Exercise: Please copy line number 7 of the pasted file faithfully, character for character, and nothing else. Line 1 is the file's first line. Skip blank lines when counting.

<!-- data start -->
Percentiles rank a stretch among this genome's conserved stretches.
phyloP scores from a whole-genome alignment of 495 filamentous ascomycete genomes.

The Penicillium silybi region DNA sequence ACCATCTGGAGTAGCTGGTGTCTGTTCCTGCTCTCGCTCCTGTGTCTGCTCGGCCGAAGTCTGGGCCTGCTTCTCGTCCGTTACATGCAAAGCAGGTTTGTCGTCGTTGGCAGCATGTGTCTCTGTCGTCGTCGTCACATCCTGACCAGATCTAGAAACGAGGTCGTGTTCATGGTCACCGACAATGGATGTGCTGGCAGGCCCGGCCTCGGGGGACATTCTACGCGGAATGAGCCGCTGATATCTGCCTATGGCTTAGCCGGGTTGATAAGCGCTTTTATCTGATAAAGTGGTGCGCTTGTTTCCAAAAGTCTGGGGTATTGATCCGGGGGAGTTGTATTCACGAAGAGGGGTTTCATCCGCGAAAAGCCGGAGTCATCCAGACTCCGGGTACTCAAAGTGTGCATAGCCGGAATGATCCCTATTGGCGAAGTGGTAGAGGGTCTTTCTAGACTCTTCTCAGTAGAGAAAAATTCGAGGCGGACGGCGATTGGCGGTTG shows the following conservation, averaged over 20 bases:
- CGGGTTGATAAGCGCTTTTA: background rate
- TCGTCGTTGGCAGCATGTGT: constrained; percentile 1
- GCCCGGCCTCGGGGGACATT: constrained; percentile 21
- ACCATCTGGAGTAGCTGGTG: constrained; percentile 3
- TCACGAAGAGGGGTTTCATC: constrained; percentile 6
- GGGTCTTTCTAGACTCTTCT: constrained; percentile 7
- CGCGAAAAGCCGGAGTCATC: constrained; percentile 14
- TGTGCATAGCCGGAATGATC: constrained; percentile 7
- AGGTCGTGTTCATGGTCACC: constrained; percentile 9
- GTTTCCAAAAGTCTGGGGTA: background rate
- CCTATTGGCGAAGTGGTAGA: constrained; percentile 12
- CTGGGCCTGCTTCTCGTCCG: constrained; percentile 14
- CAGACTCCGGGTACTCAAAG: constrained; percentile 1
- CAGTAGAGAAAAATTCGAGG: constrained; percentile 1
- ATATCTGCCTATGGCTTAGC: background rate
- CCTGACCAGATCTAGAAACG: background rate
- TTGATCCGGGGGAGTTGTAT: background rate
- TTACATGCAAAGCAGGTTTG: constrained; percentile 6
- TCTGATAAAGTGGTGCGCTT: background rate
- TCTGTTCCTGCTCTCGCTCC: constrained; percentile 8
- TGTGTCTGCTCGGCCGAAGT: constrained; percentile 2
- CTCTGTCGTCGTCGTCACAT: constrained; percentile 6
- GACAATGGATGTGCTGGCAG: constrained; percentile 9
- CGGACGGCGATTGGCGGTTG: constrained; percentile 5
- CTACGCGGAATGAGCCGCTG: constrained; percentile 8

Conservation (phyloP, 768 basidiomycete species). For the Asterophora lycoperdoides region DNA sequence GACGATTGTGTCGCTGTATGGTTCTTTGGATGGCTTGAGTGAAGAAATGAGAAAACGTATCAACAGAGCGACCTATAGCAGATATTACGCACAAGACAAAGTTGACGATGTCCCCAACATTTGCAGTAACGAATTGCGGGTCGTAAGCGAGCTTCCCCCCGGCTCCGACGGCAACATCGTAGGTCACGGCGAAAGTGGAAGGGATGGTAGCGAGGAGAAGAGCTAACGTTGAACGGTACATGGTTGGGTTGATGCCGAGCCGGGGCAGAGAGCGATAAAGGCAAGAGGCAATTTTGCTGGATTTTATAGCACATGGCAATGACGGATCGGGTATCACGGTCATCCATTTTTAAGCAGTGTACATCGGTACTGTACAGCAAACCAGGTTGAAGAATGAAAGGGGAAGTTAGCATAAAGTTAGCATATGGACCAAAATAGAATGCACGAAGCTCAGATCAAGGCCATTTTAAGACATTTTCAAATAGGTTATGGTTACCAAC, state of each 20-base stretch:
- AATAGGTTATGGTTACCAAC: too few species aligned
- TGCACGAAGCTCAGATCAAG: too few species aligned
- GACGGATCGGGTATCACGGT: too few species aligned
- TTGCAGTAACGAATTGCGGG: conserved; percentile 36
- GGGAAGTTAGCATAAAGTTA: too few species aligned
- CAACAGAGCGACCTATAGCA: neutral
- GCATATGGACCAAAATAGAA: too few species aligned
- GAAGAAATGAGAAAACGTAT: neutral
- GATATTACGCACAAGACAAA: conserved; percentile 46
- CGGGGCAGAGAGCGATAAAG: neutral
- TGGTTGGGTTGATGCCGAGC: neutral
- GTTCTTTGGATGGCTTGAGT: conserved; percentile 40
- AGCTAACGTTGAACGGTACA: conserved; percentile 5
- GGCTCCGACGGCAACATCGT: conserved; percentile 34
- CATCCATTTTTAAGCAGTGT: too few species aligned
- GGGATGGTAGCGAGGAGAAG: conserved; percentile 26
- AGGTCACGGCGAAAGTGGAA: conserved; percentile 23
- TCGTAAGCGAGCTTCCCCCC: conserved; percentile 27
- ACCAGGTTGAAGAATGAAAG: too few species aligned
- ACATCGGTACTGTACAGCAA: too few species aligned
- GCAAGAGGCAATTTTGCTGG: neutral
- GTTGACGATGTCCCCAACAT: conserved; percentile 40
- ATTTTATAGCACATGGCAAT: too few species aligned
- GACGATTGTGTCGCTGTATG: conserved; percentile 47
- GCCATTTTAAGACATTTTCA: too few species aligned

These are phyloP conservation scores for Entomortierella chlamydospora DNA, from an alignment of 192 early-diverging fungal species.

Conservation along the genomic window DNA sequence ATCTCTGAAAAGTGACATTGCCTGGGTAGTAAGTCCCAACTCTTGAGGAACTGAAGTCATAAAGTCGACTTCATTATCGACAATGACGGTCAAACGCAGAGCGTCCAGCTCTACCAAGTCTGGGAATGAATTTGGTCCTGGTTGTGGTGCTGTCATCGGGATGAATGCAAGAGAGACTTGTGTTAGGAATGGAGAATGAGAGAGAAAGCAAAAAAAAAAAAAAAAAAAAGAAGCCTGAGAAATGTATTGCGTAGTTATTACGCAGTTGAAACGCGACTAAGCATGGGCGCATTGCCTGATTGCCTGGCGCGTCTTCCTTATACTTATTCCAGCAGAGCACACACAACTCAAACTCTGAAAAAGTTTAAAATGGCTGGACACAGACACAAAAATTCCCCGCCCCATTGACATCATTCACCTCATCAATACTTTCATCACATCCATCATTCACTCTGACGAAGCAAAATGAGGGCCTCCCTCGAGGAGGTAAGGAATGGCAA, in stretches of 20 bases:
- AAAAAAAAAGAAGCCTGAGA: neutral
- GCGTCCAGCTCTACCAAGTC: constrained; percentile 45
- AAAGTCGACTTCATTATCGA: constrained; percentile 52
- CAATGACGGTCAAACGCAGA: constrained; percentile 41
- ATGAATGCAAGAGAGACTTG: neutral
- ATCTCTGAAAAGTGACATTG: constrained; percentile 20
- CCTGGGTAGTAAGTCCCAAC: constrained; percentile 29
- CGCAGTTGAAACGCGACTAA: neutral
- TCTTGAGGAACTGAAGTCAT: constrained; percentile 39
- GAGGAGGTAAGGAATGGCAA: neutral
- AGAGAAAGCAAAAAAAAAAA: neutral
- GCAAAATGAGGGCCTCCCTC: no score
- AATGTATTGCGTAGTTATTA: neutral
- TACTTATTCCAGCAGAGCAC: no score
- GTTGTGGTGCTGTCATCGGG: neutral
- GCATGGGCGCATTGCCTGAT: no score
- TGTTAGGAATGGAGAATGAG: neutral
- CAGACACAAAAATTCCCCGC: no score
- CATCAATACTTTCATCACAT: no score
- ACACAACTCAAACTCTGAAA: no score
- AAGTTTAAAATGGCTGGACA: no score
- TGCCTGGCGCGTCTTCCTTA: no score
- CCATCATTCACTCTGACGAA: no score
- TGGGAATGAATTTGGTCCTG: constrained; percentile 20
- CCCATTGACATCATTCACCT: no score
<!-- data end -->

- ACCATCTGGAGTAGCTGGTG: constrained; percentile 3